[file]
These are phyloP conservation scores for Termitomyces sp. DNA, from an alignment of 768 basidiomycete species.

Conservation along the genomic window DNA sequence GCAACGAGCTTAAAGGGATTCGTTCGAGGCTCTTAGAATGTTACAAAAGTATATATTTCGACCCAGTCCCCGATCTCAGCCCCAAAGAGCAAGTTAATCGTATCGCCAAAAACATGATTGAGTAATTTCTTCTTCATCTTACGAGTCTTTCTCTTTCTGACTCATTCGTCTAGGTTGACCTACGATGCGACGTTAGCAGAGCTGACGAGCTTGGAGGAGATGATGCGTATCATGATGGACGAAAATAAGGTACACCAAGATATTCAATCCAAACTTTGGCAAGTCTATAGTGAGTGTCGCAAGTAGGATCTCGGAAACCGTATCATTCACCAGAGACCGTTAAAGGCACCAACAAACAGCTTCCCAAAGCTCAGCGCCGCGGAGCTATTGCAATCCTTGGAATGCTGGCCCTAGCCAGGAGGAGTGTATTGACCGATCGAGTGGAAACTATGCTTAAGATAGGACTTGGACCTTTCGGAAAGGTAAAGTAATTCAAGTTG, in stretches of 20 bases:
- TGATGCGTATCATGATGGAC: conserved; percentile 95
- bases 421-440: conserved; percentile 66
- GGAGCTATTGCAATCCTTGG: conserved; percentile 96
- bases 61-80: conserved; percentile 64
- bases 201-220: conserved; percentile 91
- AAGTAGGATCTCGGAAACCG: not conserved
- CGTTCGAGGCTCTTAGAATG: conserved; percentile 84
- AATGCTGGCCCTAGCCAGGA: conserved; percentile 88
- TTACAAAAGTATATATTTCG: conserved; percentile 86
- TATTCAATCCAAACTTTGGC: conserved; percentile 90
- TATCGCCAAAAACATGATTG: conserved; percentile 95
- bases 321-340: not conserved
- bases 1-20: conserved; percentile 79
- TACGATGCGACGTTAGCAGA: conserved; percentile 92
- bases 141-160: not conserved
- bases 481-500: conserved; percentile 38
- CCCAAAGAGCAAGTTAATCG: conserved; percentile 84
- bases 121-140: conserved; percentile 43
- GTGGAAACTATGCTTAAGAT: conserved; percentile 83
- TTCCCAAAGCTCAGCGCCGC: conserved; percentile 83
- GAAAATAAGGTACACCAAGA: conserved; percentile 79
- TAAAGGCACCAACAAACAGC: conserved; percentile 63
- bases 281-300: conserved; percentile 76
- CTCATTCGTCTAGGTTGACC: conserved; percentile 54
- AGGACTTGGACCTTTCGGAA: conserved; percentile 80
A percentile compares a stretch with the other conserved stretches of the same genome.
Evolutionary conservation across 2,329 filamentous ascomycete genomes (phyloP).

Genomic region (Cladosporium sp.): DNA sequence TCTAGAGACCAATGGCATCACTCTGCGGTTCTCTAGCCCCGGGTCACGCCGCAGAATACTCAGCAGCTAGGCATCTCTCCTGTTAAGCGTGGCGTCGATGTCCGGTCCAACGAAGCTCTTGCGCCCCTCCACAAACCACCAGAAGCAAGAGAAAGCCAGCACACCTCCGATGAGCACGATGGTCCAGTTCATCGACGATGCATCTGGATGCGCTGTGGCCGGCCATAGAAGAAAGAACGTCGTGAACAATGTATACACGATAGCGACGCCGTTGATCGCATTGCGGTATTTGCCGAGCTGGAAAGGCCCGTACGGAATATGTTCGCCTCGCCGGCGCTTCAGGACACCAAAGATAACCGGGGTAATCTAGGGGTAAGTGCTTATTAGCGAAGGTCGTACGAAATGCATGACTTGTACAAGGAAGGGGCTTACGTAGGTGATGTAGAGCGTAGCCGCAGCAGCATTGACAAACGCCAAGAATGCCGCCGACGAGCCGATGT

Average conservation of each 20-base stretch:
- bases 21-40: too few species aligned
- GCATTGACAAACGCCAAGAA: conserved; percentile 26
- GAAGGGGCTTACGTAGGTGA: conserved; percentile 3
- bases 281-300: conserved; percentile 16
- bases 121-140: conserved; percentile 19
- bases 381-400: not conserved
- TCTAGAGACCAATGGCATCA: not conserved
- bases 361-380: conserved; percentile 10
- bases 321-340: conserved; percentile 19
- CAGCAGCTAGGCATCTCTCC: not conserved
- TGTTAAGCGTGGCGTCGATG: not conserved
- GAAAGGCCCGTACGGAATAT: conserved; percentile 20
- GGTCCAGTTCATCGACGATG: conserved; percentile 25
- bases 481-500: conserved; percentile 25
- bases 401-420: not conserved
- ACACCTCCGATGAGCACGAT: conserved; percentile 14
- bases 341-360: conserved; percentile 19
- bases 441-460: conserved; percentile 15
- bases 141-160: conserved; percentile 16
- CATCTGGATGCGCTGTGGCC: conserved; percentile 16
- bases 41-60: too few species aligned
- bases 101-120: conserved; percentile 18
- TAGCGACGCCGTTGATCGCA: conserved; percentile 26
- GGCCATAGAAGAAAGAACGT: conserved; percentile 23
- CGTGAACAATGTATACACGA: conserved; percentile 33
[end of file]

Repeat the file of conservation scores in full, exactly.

These are phyloP conservation scores for Termitomyces sp. DNA, from an alignment of 768 basidiomycete species.

Conservation along the genomic window DNA sequence GCAACGAGCTTAAAGGGATTCGTTCGAGGCTCTTAGAATGTTACAAAAGTATATATTTCGACCCAGTCCCCGATCTCAGCCCCAAAGAGCAAGTTAATCGTATCGCCAAAAACATGATTGAGTAATTTCTTCTTCATCTTACGAGTCTTTCTCTTTCTGACTCATTCGTCTAGGTTGACCTACGATGCGACGTTAGCAGAGCTGACGAGCTTGGAGGAGATGATGCGTATCATGATGGACGAAAATAAGGTACACCAAGATATTCAATCCAAACTTTGGCAAGTCTATAGTGAGTGTCGCAAGTAGGATCTCGGAAACCGTATCATTCACCAGAGACCGTTAAAGGCACCAACAAACAGCTTCCCAAAGCTCAGCGCCGCGGAGCTATTGCAATCCTTGGAATGCTGGCCCTAGCCAGGAGGAGTGTATTGACCGATCGAGTGGAAACTATGCTTAAGATAGGACTTGGACCTTTCGGAAAGGTAAAGTAATTCAAGTTG, in stretches of 20 bases:
- TGATGCGTATCATGATGGAC: conserved; percentile 95
- bases 421-440: conserved; percentile 66
- GGAGCTATTGCAATCCTTGG: conserved; percentile 96
- bases 61-80: conserved; percentile 64
- bases 201-220: conserved; percentile 91
- AAGTAGGATCTCGGAAACCG: not conserved
- CGTTCGAGGCTCTTAGAATG: conserved; percentile 84
- AATGCTGGCCCTAGCCAGGA: conserved; percentile 88
- TTACAAAAGTATATATTTCG: conserved; percentile 86
- TATTCAATCCAAACTTTGGC: conserved; percentile 90
- TATCGCCAAAAACATGATTG: conserved; percentile 95
- bases 321-340: not conserved
- bases 1-20: conserved; percentile 79
- TACGATGCGACGTTAGCAGA: conserved; percentile 92
- bases 141-160: not conserved
- bases 481-500: conserved; percentile 38
- CCCAAAGAGCAAGTTAATCG: conserved; percentile 84
- bases 121-140: conserved; percentile 43
- GTGGAAACTATGCTTAAGAT: conserved; percentile 83
- TTCCCAAAGCTCAGCGCCGC: conserved; percentile 83
- GAAAATAAGGTACACCAAGA: conserved; percentile 79
- TAAAGGCACCAACAAACAGC: conserved; percentile 63
- bases 281-300: conserved; percentile 76
- CTCATTCGTCTAGGTTGACC: conserved; percentile 54
- AGGACTTGGACCTTTCGGAA: conserved; percentile 80
A percentile compares a stretch with the other conserved stretches of the same genome.
Evolutionary conservation across 2,329 filamentous ascomycete genomes (phyloP).

Genomic region (Cladosporium sp.): DNA sequence TCTAGAGACCAATGGCATCACTCTGCGGTTCTCTAGCCCCGGGTCACGCCGCAGAATACTCAGCAGCTAGGCATCTCTCCTGTTAAGCGTGGCGTCGATGTCCGGTCCAACGAAGCTCTTGCGCCCCTCCACAAACCACCAGAAGCAAGAGAAAGCCAGCACACCTCCGATGAGCACGATGGTCCAGTTCATCGACGATGCATCTGGATGCGCTGTGGCCGGCCATAGAAGAAAGAACGTCGTGAACAATGTATACACGATAGCGACGCCGTTGATCGCATTGCGGTATTTGCCGAGCTGGAAAGGCCCGTACGGAATATGTTCGCCTCGCCGGCGCTTCAGGACACCAAAGATAACCGGGGTAATCTAGGGGTAAGTGCTTATTAGCGAAGGTCGTACGAAATGCATGACTTGTACAAGGAAGGGGCTTACGTAGGTGATGTAGAGCGTAGCCGCAGCAGCATTGACAAACGCCAAGAATGCCGCCGACGAGCCGATGT

Average conservation of each 20-base stretch:
- bases 21-40: too few species aligned
- GCATTGACAAACGCCAAGAA: conserved; percentile 26
- GAAGGGGCTTACGTAGGTGA: conserved; percentile 3
- bases 281-300: conserved; percentile 16
- bases 121-140: conserved; percentile 19
- bases 381-400: not conserved
- TCTAGAGACCAATGGCATCA: not conserved
- bases 361-380: conserved; percentile 10
- bases 321-340: conserved; percentile 19
- CAGCAGCTAGGCATCTCTCC: not conserved
- TGTTAAGCGTGGCGTCGATG: not conserved
- GAAAGGCCCGTACGGAATAT: conserved; percentile 20
- GGTCCAGTTCATCGACGATG: conserved; percentile 25
- bases 481-500: conserved; percentile 25
- bases 401-420: not conserved
- ACACCTCCGATGAGCACGAT: conserved; percentile 14
- bases 341-360: conserved; percentile 19
- bases 441-460: conserved; percentile 15
- bases 141-160: conserved; percentile 16
- CATCTGGATGCGCTGTGGCC: conserved; percentile 16
- bases 41-60: too few species aligned
- bases 101-120: conserved; percentile 18
- TAGCGACGCCGTTGATCGCA: conserved; percentile 26
- GGCCATAGAAGAAAGAACGT: conserved; percentile 23
- CGTGAACAATGTATACACGA: conserved; percentile 33